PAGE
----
Blackburn B-54/YA-7 & B-88/YB-1

The Blackburn B-54 and B-88 were prototype carrier-borne anti-submarine warfare aircraft of the immediate post-Second World War era developed for the Royal Navy’s Fleet Air Arm.

They shared a conventional monoplane design with a mid-mounted inverted-gull wing and tricycle undercarriage.

The pilot and observer sat in tandem under a long canopy atop the fuselage.

The B-54 had a piston engine while the B-88 had a gas turbine driving large contra-rotating propellers.

The radar scanner was mounted in a retractable radome in the rear fuselage, behind a long internal weapons bay.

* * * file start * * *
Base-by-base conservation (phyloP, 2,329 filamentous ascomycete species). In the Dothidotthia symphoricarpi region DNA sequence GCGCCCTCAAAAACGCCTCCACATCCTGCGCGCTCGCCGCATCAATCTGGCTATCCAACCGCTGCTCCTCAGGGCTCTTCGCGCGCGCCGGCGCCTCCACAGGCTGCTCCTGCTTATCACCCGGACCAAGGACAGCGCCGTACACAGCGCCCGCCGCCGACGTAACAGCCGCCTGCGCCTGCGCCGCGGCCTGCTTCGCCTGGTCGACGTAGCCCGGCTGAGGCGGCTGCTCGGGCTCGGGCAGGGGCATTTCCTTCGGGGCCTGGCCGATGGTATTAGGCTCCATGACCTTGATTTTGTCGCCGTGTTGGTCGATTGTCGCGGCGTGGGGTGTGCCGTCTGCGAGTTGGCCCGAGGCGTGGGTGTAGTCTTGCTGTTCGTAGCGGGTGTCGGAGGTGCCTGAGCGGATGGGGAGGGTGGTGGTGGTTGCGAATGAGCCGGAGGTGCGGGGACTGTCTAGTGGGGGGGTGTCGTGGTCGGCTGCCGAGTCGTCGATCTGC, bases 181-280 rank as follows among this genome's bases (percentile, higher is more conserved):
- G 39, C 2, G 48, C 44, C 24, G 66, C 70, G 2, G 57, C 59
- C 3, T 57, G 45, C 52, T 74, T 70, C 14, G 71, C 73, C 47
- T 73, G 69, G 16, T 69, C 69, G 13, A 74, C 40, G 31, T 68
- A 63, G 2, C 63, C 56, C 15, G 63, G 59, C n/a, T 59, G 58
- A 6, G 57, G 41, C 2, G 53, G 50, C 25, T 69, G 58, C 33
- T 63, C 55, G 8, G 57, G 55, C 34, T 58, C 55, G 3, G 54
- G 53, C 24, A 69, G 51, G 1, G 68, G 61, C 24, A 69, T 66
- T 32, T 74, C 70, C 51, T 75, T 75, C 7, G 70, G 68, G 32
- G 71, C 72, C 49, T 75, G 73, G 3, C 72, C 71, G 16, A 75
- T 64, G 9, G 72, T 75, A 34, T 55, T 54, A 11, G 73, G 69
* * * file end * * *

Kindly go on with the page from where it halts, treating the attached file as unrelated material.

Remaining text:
The program was cancelled in favour of the Fairey Gannet aircraft.


Blackburn B-54/YA.5 

intended to take Napier Naiad engine, converted to YA.7 before completion.

Blackburn B-54/YA.7 

YA.5 airframe with Rolls-Royce Griffon 56 engine, one prototype WB781, first flown 20 September 1949.

Blackburn B-54/YA.8 

Three-seat version with a Griffon 56 engine (later changed to Griffon 57), one prototype WB788 first flown 3 May 1950.

Blackburn B-88/YB.1 

YA.8 with Armstrong Siddeley Double-Mamba engine, one prototype WB797 first flown 19 July 1950.






42 ft 8 in (13.00 m)


44 ft 2 in (13.46 m)


16 ft 9 in (5.11 m)

Gross weight

13,091 lb (5,938 kg)


1 × Armstrong Siddeley ASMD.1 Double Mamba coupled turboprop engine,

2,950 shp (2,200 kW)


8 bladed contra-rotating constant speed, fully-feathering propeller


Maximum speed

320 mph (510 km/h, 280 kn)


Bombs or depth charges in internal weapons bay.







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